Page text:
Light from the Darkness: A Ritual for Holocaust Remembrance
How do we continue to commemorate the Holocaust? How can we draw any light from such darkness?
As the fragile window of witness closes, here is a powerful new way to commemorate the Holocaust in our homes, our schools, and our communities.
Filled with song and story, ritual and remembrance, Light from the Darkness is a guided 45-minute, seder-like experience that helps us fulfill the responsibility that Holocaust survivors have entrusted to us to remember, to tell the story, and to act.
Just as at our Passover seders we recall our suffering so that we may celebrate and protect our freedom, this new seder-like experience helps us remember our pain so that we can honor the memories of those we lost, renew our commitment to uphold life, and declare ensure history never repeats.
Designed to be used in a group setting (from teens on up), such as with school groups, a family, an intergenerational or interfaith community, or as a synagogue-wide program. Includes first-person accounts of daily life before, during, and after the Holocaust; questions designed for personal reflection or group discussion; and a guide for leaders to plan and direct the experience.
Light from the Darkness includes a Leader's Guide and full list of materials to aid planning. We've also created a guide to help you organize this program and engage participants remotely. Download the guide here.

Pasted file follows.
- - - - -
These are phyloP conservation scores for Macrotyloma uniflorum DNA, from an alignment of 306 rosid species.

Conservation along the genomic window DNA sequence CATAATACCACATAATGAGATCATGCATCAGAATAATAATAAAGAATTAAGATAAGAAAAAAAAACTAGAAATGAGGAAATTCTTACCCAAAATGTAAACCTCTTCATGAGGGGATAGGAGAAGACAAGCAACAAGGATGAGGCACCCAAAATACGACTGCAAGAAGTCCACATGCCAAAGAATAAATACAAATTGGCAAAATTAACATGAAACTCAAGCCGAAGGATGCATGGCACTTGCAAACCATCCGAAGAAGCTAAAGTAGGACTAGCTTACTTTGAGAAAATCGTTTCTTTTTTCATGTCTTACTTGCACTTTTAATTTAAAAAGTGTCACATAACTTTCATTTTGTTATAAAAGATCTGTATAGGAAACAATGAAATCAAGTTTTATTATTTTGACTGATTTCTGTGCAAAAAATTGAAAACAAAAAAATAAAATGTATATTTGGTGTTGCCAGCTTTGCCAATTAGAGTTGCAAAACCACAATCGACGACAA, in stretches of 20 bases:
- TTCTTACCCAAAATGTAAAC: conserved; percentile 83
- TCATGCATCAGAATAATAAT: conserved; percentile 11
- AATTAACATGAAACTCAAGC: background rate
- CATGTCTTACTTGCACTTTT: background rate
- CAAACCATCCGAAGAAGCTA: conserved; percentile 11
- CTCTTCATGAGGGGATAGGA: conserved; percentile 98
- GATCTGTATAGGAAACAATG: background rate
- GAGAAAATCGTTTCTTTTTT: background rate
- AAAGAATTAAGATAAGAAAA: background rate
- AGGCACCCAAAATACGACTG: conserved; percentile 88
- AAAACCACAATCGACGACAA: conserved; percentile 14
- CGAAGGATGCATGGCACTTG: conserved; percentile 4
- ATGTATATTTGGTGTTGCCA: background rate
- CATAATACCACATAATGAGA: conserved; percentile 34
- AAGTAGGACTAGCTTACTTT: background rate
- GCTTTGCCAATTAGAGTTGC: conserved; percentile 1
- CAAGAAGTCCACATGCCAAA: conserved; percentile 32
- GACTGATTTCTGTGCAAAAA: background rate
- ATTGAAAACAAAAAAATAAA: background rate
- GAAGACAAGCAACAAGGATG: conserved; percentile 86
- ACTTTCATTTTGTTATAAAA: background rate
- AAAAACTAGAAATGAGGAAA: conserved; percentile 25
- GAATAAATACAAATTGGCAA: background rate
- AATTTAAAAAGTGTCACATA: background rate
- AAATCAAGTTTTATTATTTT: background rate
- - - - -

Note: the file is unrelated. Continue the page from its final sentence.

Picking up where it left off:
"How to keep the memory of the Holocaust alive without living witnesses poses a critical dilemma for those who care deeply about the history of the Jewish people. Light from the Darkness offers a powerful tool to help future generations bear witness, to understand the history of the Shoah, and to apply its universal themes to modern times."
--Abraham H. Foxman, National Director Emeritus of the Anti-Defamation League and Holocaust survivor
"A poignant and ultimately hopeful ritual.Using the words and visual artwork of the victims and survivors creates a deep and humanizing connection, reminding us to preserve and share the echoes of this tragedy to inspire future generations to ensure 'never again.' "
--Lindsay Friedman, director of Echoes & Reflections, a Holocaust education program of ADL, USC Shoah Foundation, and Yad Vashem